June 19, 2022
On June 19, 1865, enslaved Americans were told that slavery had ended—nearly nine decades after our nation’s founding, and more than two years after the Emancipation Proclamation had been signed. As those who were formerly enslaved were recognized for the first time as citizens, Black Americans came to commemorate Juneteenth with celebrations across the country, building new lives and a new tradition that we honor today.
It wasn’t until last year though that—in a house built by enslaved people—President Biden signed a bill to recognize Juneteenth as a federal holiday.
This holiday not only commemorates the past. It calls us to action.
At The Hope Center, we not only remember the moral stain of slavery, but we recommit ourselves to addressing inequities that a long legacy of systemic racism and inhumanity have wreaked on higher education in America.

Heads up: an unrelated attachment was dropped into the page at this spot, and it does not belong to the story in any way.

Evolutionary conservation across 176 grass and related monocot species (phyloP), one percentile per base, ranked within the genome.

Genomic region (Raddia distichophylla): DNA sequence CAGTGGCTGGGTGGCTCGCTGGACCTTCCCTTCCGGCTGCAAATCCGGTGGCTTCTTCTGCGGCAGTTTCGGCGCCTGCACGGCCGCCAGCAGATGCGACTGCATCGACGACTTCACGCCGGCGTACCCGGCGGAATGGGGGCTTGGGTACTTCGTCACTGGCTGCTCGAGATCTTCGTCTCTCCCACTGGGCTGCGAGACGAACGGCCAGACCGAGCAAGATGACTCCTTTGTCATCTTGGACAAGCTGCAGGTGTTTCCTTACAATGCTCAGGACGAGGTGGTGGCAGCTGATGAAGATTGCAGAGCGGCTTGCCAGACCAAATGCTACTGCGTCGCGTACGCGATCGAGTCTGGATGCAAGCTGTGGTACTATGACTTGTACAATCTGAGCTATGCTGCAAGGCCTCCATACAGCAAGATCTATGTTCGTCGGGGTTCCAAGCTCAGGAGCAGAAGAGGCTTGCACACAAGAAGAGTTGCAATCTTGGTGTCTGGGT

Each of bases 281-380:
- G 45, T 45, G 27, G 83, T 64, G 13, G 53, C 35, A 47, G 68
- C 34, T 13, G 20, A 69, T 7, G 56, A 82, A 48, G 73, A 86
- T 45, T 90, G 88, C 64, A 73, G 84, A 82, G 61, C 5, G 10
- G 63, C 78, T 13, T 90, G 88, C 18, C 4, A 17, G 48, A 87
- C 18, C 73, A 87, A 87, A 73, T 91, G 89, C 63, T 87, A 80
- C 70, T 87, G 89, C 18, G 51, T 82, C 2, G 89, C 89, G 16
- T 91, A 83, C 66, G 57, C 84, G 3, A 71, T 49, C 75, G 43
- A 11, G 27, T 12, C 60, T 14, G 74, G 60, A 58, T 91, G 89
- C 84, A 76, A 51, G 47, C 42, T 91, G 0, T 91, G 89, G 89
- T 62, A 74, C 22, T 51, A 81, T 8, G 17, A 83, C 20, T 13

Juneteenth is a necessary opportunity for us to grapple with and name the history of state-sanctioned and interpersonal violence that Black individuals have been subjected to in this country. At the same time, it is also an opportunity to recognize, celebrate, and elevate the achievements of Black individuals and all they have and continue to create and overcome despite that pain, trauma, and violence.
We encourage our colleagues—policymakers, educators, and researchers—to ensure that this holiday is not yet another symbolic gesture presented as progress without any accompanying structural change.
This needed structural change is why our center exists.